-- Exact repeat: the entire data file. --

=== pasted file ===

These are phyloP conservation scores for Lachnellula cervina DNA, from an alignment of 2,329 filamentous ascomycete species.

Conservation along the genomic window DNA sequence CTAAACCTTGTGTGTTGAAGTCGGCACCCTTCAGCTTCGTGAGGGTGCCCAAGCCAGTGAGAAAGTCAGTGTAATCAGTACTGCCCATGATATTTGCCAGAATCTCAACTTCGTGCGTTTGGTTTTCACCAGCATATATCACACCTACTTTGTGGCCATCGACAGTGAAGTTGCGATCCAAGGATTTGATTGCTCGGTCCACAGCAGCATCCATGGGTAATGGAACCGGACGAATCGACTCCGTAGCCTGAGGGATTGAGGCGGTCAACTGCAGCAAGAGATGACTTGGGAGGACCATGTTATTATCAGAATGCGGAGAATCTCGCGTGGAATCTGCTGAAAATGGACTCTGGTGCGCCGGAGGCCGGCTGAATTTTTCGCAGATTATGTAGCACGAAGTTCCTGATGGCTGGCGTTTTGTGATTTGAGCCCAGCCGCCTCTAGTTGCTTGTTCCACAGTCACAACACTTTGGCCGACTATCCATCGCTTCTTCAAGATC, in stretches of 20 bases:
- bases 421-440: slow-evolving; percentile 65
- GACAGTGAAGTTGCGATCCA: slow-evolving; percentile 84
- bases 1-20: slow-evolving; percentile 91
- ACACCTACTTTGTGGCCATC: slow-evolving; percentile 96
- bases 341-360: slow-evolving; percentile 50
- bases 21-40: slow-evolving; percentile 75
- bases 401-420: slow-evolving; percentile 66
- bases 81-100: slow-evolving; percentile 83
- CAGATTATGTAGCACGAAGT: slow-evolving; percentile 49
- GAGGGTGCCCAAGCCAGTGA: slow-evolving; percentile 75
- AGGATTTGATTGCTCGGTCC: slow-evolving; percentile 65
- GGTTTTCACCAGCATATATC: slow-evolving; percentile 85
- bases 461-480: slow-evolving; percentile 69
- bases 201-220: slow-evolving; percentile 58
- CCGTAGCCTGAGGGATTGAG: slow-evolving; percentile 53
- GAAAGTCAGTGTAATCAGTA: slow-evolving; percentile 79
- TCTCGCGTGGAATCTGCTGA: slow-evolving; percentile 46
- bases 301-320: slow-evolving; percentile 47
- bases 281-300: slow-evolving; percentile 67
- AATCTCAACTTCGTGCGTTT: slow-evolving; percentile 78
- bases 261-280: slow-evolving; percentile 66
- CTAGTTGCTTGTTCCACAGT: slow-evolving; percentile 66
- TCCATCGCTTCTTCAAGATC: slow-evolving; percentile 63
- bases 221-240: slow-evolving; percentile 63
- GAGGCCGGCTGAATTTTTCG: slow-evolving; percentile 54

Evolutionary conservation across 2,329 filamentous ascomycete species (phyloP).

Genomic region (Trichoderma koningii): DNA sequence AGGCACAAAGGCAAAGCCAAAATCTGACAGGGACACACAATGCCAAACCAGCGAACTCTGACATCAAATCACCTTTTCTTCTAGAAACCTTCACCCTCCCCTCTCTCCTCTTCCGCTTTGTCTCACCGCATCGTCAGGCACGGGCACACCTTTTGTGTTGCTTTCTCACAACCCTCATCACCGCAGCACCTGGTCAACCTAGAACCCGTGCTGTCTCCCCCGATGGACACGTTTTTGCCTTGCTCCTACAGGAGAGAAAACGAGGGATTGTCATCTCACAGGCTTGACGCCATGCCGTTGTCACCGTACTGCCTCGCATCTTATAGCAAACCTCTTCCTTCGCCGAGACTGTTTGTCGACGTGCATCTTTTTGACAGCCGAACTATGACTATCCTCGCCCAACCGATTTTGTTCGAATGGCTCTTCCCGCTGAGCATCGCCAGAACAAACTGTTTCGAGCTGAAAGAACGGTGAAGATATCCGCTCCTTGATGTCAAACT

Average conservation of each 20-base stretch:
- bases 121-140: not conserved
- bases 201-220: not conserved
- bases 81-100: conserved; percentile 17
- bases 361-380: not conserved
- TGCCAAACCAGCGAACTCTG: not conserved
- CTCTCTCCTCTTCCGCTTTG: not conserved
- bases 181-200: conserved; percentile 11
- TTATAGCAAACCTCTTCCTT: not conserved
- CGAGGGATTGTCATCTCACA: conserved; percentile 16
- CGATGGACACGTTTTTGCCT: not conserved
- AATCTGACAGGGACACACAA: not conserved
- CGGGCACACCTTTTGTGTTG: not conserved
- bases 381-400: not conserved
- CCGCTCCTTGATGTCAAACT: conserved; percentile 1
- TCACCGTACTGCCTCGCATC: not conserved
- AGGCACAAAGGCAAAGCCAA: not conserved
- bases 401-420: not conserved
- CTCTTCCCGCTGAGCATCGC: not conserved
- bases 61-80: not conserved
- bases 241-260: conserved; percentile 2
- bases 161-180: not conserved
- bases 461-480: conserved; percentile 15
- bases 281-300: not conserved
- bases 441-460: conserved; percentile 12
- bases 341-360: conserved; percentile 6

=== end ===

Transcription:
These are phyloP conservation scores for Lachnellula cervina DNA, from an alignment of 2,329 filamentous ascomycete species.

Conservation along the genomic window DNA sequence CTAAACCTTGTGTGTTGAAGTCGGCACCCTTCAGCTTCGTGAGGGTGCCCAAGCCAGTGAGAAAGTCAGTGTAATCAGTACTGCCCATGATATTTGCCAGAATCTCAACTTCGTGCGTTTGGTTTTCACCAGCATATATCACACCTACTTTGTGGCCATCGACAGTGAAGTTGCGATCCAAGGATTTGATTGCTCGGTCCACAGCAGCATCCATGGGTAATGGAACCGGACGAATCGACTCCGTAGCCTGAGGGATTGAGGCGGTCAACTGCAGCAAGAGATGACTTGGGAGGACCATGTTATTATCAGAATGCGGAGAATCTCGCGTGGAATCTGCTGAAAATGGACTCTGGTGCGCCGGAGGCCGGCTGAATTTTTCGCAGATTATGTAGCACGAAGTTCCTGATGGCTGGCGTTTTGTGATTTGAGCCCAGCCGCCTCTAGTTGCTTGTTCCACAGTCACAACACTTTGGCCGACTATCCATCGCTTCTTCAAGATC, in stretches of 20 bases:
- bases 421-440: slow-evolving; percentile 65
- GACAGTGAAGTTGCGATCCA: slow-evolving; percentile 84
- bases 1-20: slow-evolving; percentile 91
- ACACCTACTTTGTGGCCATC: slow-evolving; percentile 96
- bases 341-360: slow-evolving; percentile 50
- bases 21-40: slow-evolving; percentile 75
- bases 401-420: slow-evolving; percentile 66
- bases 81-100: slow-evolving; percentile 83
- CAGATTATGTAGCACGAAGT: slow-evolving; percentile 49
- GAGGGTGCCCAAGCCAGTGA: slow-evolving; percentile 75
- AGGATTTGATTGCTCGGTCC: slow-evolving; percentile 65
- GGTTTTCACCAGCATATATC: slow-evolving; percentile 85
- bases 461-480: slow-evolving; percentile 69
- bases 201-220: slow-evolving; percentile 58
- CCGTAGCCTGAGGGATTGAG: slow-evolving; percentile 53
- GAAAGTCAGTGTAATCAGTA: slow-evolving; percentile 79
- TCTCGCGTGGAATCTGCTGA: slow-evolving; percentile 46
- bases 301-320: slow-evolving; percentile 47
- bases 281-300: slow-evolving; percentile 67
- AATCTCAACTTCGTGCGTTT: slow-evolving; percentile 78
- bases 261-280: slow-evolving; percentile 66
- CTAGTTGCTTGTTCCACAGT: slow-evolving; percentile 66
- TCCATCGCTTCTTCAAGATC: slow-evolving; percentile 63
- bases 221-240: slow-evolving; percentile 63
- GAGGCCGGCTGAATTTTTCG: slow-evolving; percentile 54

Evolutionary conservation across 2,329 filamentous ascomycete species (phyloP).

Genomic region (Trichoderma koningii): DNA sequence AGGCACAAAGGCAAAGCCAAAATCTGACAGGGACACACAATGCCAAACCAGCGAACTCTGACATCAAATCACCTTTTCTTCTAGAAACCTTCACCCTCCCCTCTCTCCTCTTCCGCTTTGTCTCACCGCATCGTCAGGCACGGGCACACCTTTTGTGTTGCTTTCTCACAACCCTCATCACCGCAGCACCTGGTCAACCTAGAACCCGTGCTGTCTCCCCCGATGGACACGTTTTTGCCTTGCTCCTACAGGAGAGAAAACGAGGGATTGTCATCTCACAGGCTTGACGCCATGCCGTTGTCACCGTACTGCCTCGCATCTTATAGCAAACCTCTTCCTTCGCCGAGACTGTTTGTCGACGTGCATCTTTTTGACAGCCGAACTATGACTATCCTCGCCCAACCGATTTTGTTCGAATGGCTCTTCCCGCTGAGCATCGCCAGAACAAACTGTTTCGAGCTGAAAGAACGGTGAAGATATCCGCTCCTTGATGTCAAACT

Average conservation of each 20-base stretch:
- bases 121-140: not conserved
- bases 201-220: not conserved
- bases 81-100: conserved; percentile 17
- bases 361-380: not conserved
- TGCCAAACCAGCGAACTCTG: not conserved
- CTCTCTCCTCTTCCGCTTTG: not conserved
- bases 181-200: conserved; percentile 11
- TTATAGCAAACCTCTTCCTT: not conserved
- CGAGGGATTGTCATCTCACA: conserved; percentile 16
- CGATGGACACGTTTTTGCCT: not conserved
- AATCTGACAGGGACACACAA: not conserved
- CGGGCACACCTTTTGTGTTG: not conserved
- bases 381-400: not conserved
- CCGCTCCTTGATGTCAAACT: conserved; percentile 1
- TCACCGTACTGCCTCGCATC: not conserved
- AGGCACAAAGGCAAAGCCAA: not conserved
- bases 401-420: not conserved
- CTCTTCCCGCTGAGCATCGC: not conserved
- bases 61-80: not conserved
- bases 241-260: conserved; percentile 2
- bases 161-180: not conserved
- bases 461-480: conserved; percentile 15
- bases 281-300: not conserved
- bases 441-460: conserved; percentile 12
- bases 341-360: conserved; percentile 6